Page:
Reflections on the Tragedy in Highland Park
We wanted to reach out to our entire community in support of those of you who are from the Chicago area. Monday’s mass shooting in Highland Park has shaken us all. What happens in one neighborhood affects our entire community. So many of us have ties to Highland Park, have memories of each block of restaurants and shops, of spending time with family and friends gathered on the corner and enjoying ourselves. On Monday, Greg and I went to the parade, as we have done every year, Greg since he was a child and I since I met Greg. When they were young, our own children decorated their bikes and rode in the parade. Once, we even shook hands with a young Barak Obama, who walked the Highland Park parade when he was running for U.S. Senator in Illinois. On Monday, just moments before the chaos ensued, I took a picture of Greg’s mom, Susan, smiling as she looked out at the parade, full of joy and pride for our country. She and I both have an overwhelming sensitivity to this parade. The parade begins each year with the first responders, mostly fire engines and ambulances with their families waving from inside and atop their engines, and we are able to cheer and wave to them, to express our gratitude to those who, “as Highland Park Mayor Nancy Rotering said so eloquently, ‘run to the danger.’” Therefore, It was heart shattering to see, in the very next moment, the fire trucks, police cars and ambulances turn around and race back to the center of downtown toward the danger of the mass shooting. We watched it in real time.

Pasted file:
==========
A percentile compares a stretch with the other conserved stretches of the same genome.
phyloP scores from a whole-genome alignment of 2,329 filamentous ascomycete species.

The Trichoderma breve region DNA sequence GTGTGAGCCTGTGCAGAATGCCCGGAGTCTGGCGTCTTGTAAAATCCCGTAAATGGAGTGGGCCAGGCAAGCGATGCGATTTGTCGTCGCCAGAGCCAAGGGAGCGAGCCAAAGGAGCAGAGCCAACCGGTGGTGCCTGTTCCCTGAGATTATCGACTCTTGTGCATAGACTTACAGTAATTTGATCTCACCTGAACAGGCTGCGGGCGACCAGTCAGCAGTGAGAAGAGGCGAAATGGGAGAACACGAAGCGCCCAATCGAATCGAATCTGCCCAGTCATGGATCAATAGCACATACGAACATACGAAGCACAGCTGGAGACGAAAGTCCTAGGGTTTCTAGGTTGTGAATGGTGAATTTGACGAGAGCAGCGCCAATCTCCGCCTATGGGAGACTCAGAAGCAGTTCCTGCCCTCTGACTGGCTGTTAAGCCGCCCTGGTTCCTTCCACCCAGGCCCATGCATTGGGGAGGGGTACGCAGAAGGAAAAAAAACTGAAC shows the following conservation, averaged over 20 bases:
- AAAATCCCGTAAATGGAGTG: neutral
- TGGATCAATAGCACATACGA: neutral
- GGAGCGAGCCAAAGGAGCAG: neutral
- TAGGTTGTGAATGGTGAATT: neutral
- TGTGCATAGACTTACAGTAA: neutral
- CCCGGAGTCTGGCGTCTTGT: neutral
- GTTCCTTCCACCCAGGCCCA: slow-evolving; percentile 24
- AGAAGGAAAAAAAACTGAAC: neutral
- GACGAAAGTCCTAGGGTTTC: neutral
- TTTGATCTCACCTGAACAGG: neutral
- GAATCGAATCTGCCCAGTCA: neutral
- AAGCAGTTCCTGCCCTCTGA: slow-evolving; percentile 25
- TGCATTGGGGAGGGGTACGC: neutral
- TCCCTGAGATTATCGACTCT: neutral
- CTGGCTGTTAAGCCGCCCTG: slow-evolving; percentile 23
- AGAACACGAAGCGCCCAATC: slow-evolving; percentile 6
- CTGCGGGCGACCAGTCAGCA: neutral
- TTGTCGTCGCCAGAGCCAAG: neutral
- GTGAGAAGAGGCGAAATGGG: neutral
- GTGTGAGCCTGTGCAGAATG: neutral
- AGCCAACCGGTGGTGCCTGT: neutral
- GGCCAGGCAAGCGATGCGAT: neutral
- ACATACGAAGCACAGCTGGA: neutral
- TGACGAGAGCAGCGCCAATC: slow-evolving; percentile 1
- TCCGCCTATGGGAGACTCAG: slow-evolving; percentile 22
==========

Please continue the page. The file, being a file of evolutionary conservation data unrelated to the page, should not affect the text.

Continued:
During yesterday’s press conference, one of the responders put it best when he said that he had seen the worst and also the best of humanity in the past 36 hours. It is true. We are seeing the worst of humanity in shooting after mass shooting in our own communities, schools, grocery stores and parade routes. The acts of violence will impact us all. Soon we will all know people who have been hurt or killed in a mass shooting. And some of us will also know the shooters, having sat near them in middle school or lived in a house down the block from them.
We have seen the worst of humanity. I hope that each of us will also act as the best of humanity. Please do not lose hope. If prayer is your thing, please pray for those souls who have been murdered and their family members. And please act. Do not let these issues divide us. Please donate. Please vote. Please advocate in whatever way makes sense to you. As Elie Wiesel, prolific writer and Holocaust survivor famously said, “the opposite of love is not hate, it is indifference.” We have all witnessed these acts of hate. Let us not remain indifferent to these events.
We, the Hillel staff, are here in Madison all summer. We are here as a listening ear, with open hearts and open arms to provide support to you, our community. Please stay in touch. We hope to hear from you.
Rabbi Andrea Steinberger
And the Hillel Staff Team: Greg Steinberger, Rabbi Judy Greenberg, Micah Ariel-Rohr, Sophie Lainer, David Bookstaff, Tiz Ihnchak, Matt Bernstein and Ana Levy